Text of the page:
Algeria, another cradle of humanity?
An incredible archaeological discovery was recently made in Algeria, which would push back the presence of hominids in North Africa by 600,000 years.
A recent archaeological discovery in the Sétif region of Algeria provides information on the ancient migrations of human beings, from one area to another in the world: from East Africa to North Africa, and to Europe. This is the first time that such ancient tools have been discovered in the Mediterranean basin. Until now they were only found in East Africa. This discovery pushes back the arrival of men in Algeria by 600,000 years. With Brigitte Senut, professor of paleontology at the National Museum of Natural History.
Brigitte Senut: The discoveries of very ancient tools in northern Africa raise questions about the migrations of humans from Africa to Europe. A few days ago we announced the discovery of very old carved tools, up to 2.4 million years old in the north of Africa, in Algeria, in the region of Aïn Hanesh, on the site of Aïn Boucherit in particular.
What does this discovery tell us?
Brigitte Senut: While hominoids were widespread on the African continent, we focused on East Africa. But that also means that these southern African hominoids certainly evolved: did they become extinct there, did they evolve towards other regions, such as Gabon, Angola, West Africa, where we knows very little? But in any case, this discovery of Aïn Boucherit reminds us of the fact that it is a migrant man who moves and who is not restricted, constrained to a specific region.
When did the first migrations take place?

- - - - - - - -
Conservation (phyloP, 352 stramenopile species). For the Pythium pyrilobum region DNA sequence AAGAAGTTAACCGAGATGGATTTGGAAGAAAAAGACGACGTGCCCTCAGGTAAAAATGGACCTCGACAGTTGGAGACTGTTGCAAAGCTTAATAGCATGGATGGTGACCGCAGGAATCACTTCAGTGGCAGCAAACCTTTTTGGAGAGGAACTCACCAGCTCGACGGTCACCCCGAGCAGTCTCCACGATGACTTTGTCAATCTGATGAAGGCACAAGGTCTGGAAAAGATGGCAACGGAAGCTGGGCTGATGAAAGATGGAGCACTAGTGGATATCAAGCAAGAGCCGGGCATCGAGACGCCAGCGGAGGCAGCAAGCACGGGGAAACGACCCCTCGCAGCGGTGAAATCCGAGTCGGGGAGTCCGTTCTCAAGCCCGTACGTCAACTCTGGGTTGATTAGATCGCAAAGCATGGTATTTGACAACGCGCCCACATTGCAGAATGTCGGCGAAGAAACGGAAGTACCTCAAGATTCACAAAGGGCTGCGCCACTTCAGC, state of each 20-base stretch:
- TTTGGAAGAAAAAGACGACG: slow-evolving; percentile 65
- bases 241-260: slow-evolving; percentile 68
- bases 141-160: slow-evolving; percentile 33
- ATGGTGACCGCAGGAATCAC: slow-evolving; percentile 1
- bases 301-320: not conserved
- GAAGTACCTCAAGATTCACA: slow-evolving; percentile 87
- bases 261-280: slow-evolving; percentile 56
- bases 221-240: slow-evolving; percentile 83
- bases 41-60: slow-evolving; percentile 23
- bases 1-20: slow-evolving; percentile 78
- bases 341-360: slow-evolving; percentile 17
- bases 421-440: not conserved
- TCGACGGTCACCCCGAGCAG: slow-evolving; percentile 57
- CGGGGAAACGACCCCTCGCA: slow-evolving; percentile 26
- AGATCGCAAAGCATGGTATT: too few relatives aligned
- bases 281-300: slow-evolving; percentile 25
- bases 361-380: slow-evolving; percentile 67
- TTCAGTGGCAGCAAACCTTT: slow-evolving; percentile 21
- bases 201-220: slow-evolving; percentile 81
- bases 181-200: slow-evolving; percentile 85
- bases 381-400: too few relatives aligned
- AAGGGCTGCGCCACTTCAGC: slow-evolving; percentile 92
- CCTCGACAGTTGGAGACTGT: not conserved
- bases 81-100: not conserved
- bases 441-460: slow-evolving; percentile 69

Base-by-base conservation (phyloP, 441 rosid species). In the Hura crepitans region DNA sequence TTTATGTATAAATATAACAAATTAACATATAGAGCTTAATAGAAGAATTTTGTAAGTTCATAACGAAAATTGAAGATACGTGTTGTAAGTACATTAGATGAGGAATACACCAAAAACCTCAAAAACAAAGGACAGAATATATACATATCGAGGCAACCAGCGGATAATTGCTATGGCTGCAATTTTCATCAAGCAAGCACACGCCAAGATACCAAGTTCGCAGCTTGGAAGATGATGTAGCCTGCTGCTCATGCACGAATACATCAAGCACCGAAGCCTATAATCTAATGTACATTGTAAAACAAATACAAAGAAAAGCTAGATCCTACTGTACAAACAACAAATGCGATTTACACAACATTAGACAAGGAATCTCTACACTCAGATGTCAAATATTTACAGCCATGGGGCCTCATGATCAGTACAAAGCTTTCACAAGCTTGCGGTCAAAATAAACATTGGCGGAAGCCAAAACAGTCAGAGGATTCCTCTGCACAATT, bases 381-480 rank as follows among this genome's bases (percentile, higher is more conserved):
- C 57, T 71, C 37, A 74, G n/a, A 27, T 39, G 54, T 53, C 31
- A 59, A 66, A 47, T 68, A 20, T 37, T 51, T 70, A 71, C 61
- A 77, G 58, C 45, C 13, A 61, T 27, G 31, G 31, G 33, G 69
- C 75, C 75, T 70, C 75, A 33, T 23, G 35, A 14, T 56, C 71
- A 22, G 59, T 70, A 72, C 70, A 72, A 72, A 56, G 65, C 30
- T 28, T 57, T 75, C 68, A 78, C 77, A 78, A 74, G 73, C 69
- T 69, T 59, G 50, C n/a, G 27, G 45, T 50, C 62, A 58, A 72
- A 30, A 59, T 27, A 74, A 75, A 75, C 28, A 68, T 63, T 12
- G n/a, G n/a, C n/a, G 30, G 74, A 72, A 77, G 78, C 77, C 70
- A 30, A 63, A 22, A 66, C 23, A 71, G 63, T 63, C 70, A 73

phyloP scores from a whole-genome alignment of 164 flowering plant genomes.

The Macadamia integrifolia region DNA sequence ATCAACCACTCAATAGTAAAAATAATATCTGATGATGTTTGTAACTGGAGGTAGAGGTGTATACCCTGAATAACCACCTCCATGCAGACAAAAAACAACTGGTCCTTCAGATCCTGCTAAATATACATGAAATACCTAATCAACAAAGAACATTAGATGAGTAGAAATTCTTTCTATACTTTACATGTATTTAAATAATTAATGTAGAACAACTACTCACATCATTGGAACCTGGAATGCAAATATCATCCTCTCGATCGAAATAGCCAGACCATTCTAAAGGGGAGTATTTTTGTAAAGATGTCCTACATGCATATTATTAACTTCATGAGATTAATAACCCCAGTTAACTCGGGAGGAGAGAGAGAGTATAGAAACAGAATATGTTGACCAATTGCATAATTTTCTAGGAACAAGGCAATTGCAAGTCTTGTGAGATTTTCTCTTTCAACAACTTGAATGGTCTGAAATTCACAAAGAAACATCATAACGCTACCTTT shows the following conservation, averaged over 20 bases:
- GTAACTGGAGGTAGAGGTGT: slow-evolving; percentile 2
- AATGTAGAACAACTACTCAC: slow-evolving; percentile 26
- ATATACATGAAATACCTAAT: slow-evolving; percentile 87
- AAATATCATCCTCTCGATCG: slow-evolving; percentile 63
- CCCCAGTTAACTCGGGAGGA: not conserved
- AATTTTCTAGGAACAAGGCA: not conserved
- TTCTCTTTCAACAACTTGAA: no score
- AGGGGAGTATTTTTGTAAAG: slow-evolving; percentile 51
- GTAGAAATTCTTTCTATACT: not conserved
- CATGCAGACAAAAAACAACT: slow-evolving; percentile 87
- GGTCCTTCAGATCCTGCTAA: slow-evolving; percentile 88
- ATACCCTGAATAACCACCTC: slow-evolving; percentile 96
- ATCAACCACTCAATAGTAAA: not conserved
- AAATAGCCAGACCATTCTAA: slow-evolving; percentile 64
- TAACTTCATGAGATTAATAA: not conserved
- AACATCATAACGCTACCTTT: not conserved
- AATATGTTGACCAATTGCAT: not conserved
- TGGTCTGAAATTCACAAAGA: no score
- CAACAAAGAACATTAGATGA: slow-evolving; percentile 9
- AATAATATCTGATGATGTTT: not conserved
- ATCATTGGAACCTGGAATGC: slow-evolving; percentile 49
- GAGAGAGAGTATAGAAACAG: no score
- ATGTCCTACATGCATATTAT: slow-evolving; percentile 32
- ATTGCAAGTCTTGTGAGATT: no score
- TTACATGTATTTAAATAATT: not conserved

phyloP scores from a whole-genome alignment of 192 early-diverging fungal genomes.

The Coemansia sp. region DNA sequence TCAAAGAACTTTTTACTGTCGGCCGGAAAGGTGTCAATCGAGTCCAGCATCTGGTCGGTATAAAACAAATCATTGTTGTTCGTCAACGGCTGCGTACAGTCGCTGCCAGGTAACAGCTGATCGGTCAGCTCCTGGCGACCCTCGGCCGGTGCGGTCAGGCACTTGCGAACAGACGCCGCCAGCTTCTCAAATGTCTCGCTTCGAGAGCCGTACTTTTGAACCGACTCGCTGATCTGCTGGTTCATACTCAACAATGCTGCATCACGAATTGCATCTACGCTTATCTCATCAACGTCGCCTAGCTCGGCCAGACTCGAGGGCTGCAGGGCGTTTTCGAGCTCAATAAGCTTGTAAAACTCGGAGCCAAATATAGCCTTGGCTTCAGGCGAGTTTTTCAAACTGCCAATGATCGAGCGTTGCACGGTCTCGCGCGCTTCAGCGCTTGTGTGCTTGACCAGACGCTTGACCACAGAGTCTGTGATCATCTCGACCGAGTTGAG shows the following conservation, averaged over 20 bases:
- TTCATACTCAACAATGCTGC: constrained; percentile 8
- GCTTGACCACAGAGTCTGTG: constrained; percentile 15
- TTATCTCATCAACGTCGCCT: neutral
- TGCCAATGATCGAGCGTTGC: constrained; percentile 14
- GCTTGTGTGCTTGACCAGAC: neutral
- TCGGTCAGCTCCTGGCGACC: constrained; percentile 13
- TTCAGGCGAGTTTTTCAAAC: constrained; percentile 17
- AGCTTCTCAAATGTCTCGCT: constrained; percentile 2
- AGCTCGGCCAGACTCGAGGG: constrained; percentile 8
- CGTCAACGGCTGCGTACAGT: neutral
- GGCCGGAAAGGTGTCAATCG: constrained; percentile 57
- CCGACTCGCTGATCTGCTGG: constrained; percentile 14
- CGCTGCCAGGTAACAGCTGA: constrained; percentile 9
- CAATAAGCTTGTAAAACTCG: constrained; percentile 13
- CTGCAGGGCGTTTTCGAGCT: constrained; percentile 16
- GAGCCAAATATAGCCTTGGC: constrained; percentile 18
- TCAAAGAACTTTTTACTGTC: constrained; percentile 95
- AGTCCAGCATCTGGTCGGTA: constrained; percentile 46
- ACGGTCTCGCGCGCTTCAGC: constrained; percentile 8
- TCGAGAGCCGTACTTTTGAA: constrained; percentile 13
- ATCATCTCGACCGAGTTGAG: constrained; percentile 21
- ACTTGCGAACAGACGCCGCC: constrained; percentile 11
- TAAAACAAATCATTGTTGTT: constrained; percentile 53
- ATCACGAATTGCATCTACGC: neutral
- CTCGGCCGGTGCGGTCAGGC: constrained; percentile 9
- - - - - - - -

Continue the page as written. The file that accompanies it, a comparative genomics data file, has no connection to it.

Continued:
Brigitte Senut: It was classically said that it was 1.5 million years ago, that it was Homo erectus or Homo ergaster who would populate the world. So that, even in terms of evolution, is completely crazy, because it's not ONE man who is going to go and populate the world. These are populations for tens of thousands of years or even millions of years that will migrate elsewhere. Then some will reach southern Europe and they will develop.
What type of tools have we discovered?
Brigitte Senut: These are classic tools from a culture that we discovered in Olduvai in Tanzania, so it is an ancient culture that we found in Kenya or Ethiopia, in Gona for example, but also in Uganda in Niabou around 1.5 or 1.8 million years ago. So among the tools they are largely cores of limestone stones which have been re-broken, some on one side, others a little more widely. There are fragments and therefore it is relatively diverse for a very ancient culture. This therefore also means that there was probably consumption of meat and marrow, and therefore this gives us something important about the paleobiology, the paleo-behavior of these ancient hominids outside of eastern Africa.